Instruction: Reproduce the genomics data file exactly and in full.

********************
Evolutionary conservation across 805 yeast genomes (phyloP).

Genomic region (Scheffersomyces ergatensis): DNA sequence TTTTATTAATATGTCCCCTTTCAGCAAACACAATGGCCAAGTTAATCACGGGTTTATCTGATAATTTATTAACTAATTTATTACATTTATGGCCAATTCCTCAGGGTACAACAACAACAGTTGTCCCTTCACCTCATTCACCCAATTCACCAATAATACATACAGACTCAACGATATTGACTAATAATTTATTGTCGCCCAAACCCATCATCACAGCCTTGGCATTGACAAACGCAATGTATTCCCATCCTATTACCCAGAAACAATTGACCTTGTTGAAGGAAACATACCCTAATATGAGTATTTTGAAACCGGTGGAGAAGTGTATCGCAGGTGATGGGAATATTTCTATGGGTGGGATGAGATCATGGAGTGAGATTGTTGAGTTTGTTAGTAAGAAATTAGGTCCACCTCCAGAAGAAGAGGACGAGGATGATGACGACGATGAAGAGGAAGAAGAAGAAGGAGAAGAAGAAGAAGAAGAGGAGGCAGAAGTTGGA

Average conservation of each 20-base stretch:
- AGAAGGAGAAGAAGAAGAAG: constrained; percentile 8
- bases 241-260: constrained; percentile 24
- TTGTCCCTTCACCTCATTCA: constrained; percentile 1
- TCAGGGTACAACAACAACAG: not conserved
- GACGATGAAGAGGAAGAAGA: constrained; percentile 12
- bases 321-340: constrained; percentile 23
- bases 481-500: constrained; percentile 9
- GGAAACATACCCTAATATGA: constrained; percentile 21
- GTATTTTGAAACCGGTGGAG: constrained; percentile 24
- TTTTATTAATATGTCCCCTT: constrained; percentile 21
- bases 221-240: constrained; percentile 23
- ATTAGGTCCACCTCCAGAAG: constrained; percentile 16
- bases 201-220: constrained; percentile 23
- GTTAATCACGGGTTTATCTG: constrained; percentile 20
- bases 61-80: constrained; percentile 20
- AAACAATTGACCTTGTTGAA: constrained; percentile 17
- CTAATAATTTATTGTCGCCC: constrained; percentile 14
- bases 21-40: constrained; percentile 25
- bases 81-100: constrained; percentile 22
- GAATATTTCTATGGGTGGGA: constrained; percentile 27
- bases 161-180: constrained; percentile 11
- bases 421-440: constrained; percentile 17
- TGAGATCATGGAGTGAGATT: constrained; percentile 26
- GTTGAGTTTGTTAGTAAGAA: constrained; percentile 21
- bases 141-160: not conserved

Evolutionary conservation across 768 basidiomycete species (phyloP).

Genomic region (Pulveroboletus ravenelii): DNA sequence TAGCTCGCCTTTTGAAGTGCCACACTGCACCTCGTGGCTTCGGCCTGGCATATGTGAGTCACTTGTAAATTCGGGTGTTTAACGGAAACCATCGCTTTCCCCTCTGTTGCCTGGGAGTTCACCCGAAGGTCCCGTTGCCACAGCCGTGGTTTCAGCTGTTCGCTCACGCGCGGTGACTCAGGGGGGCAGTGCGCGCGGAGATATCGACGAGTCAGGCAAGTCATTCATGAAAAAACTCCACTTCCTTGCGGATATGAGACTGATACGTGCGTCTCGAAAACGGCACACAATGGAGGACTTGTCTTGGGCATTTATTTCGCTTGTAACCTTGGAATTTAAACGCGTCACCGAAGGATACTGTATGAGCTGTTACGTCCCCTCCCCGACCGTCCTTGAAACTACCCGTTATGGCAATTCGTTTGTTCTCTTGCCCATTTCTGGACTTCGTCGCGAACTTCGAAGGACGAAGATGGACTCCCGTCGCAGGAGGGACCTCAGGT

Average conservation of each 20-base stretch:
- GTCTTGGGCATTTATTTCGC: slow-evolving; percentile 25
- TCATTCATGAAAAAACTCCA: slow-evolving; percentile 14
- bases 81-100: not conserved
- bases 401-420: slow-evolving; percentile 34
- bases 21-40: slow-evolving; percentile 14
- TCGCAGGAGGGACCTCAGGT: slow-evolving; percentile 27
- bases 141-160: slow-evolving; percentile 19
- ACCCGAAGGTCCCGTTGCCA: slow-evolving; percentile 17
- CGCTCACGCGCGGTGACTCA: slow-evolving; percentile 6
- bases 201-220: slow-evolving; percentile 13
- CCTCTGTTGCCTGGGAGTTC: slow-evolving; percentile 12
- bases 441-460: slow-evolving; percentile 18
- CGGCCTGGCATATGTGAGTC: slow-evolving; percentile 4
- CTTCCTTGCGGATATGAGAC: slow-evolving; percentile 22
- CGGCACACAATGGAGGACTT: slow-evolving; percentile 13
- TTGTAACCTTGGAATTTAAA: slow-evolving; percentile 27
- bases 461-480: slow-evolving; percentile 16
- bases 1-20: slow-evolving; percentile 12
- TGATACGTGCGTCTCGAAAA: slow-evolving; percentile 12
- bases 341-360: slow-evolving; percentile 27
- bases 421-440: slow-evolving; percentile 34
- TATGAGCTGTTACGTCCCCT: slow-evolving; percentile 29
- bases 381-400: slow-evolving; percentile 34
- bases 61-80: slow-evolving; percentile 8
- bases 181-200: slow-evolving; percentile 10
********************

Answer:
Evolutionary conservation across 805 yeast genomes (phyloP).

Genomic region (Scheffersomyces ergatensis): DNA sequence TTTTATTAATATGTCCCCTTTCAGCAAACACAATGGCCAAGTTAATCACGGGTTTATCTGATAATTTATTAACTAATTTATTACATTTATGGCCAATTCCTCAGGGTACAACAACAACAGTTGTCCCTTCACCTCATTCACCCAATTCACCAATAATACATACAGACTCAACGATATTGACTAATAATTTATTGTCGCCCAAACCCATCATCACAGCCTTGGCATTGACAAACGCAATGTATTCCCATCCTATTACCCAGAAACAATTGACCTTGTTGAAGGAAACATACCCTAATATGAGTATTTTGAAACCGGTGGAGAAGTGTATCGCAGGTGATGGGAATATTTCTATGGGTGGGATGAGATCATGGAGTGAGATTGTTGAGTTTGTTAGTAAGAAATTAGGTCCACCTCCAGAAGAAGAGGACGAGGATGATGACGACGATGAAGAGGAAGAAGAAGAAGGAGAAGAAGAAGAAGAAGAGGAGGCAGAAGTTGGA

Average conservation of each 20-base stretch:
- AGAAGGAGAAGAAGAAGAAG: constrained; percentile 8
- bases 241-260: constrained; percentile 24
- TTGTCCCTTCACCTCATTCA: constrained; percentile 1
- TCAGGGTACAACAACAACAG: not conserved
- GACGATGAAGAGGAAGAAGA: constrained; percentile 12
- bases 321-340: constrained; percentile 23
- bases 481-500: constrained; percentile 9
- GGAAACATACCCTAATATGA: constrained; percentile 21
- GTATTTTGAAACCGGTGGAG: constrained; percentile 24
- TTTTATTAATATGTCCCCTT: constrained; percentile 21
- bases 221-240: constrained; percentile 23
- ATTAGGTCCACCTCCAGAAG: constrained; percentile 16
- bases 201-220: constrained; percentile 23
- GTTAATCACGGGTTTATCTG: constrained; percentile 20
- bases 61-80: constrained; percentile 20
- AAACAATTGACCTTGTTGAA: constrained; percentile 17
- CTAATAATTTATTGTCGCCC: constrained; percentile 14
- bases 21-40: constrained; percentile 25
- bases 81-100: constrained; percentile 22
- GAATATTTCTATGGGTGGGA: constrained; percentile 27
- bases 161-180: constrained; percentile 11
- bases 421-440: constrained; percentile 17
- TGAGATCATGGAGTGAGATT: constrained; percentile 26
- GTTGAGTTTGTTAGTAAGAA: constrained; percentile 21
- bases 141-160: not conserved

Evolutionary conservation across 768 basidiomycete species (phyloP).

Genomic region (Pulveroboletus ravenelii): DNA sequence TAGCTCGCCTTTTGAAGTGCCACACTGCACCTCGTGGCTTCGGCCTGGCATATGTGAGTCACTTGTAAATTCGGGTGTTTAACGGAAACCATCGCTTTCCCCTCTGTTGCCTGGGAGTTCACCCGAAGGTCCCGTTGCCACAGCCGTGGTTTCAGCTGTTCGCTCACGCGCGGTGACTCAGGGGGGCAGTGCGCGCGGAGATATCGACGAGTCAGGCAAGTCATTCATGAAAAAACTCCACTTCCTTGCGGATATGAGACTGATACGTGCGTCTCGAAAACGGCACACAATGGAGGACTTGTCTTGGGCATTTATTTCGCTTGTAACCTTGGAATTTAAACGCGTCACCGAAGGATACTGTATGAGCTGTTACGTCCCCTCCCCGACCGTCCTTGAAACTACCCGTTATGGCAATTCGTTTGTTCTCTTGCCCATTTCTGGACTTCGTCGCGAACTTCGAAGGACGAAGATGGACTCCCGTCGCAGGAGGGACCTCAGGT

Average conservation of each 20-base stretch:
- GTCTTGGGCATTTATTTCGC: slow-evolving; percentile 25
- TCATTCATGAAAAAACTCCA: slow-evolving; percentile 14
- bases 81-100: not conserved
- bases 401-420: slow-evolving; percentile 34
- bases 21-40: slow-evolving; percentile 14
- TCGCAGGAGGGACCTCAGGT: slow-evolving; percentile 27
- bases 141-160: slow-evolving; percentile 19
- ACCCGAAGGTCCCGTTGCCA: slow-evolving; percentile 17
- CGCTCACGCGCGGTGACTCA: slow-evolving; percentile 6
- bases 201-220: slow-evolving; percentile 13
- CCTCTGTTGCCTGGGAGTTC: slow-evolving; percentile 12
- bases 441-460: slow-evolving; percentile 18
- CGGCCTGGCATATGTGAGTC: slow-evolving; percentile 4
- CTTCCTTGCGGATATGAGAC: slow-evolving; percentile 22
- CGGCACACAATGGAGGACTT: slow-evolving; percentile 13
- TTGTAACCTTGGAATTTAAA: slow-evolving; percentile 27
- bases 461-480: slow-evolving; percentile 16
- bases 1-20: slow-evolving; percentile 12
- TGATACGTGCGTCTCGAAAA: slow-evolving; percentile 12
- bases 341-360: slow-evolving; percentile 27
- bases 421-440: slow-evolving; percentile 34
- TATGAGCTGTTACGTCCCCT: slow-evolving; percentile 29
- bases 381-400: slow-evolving; percentile 34
- bases 61-80: slow-evolving; percentile 8
- bases 181-200: slow-evolving; percentile 10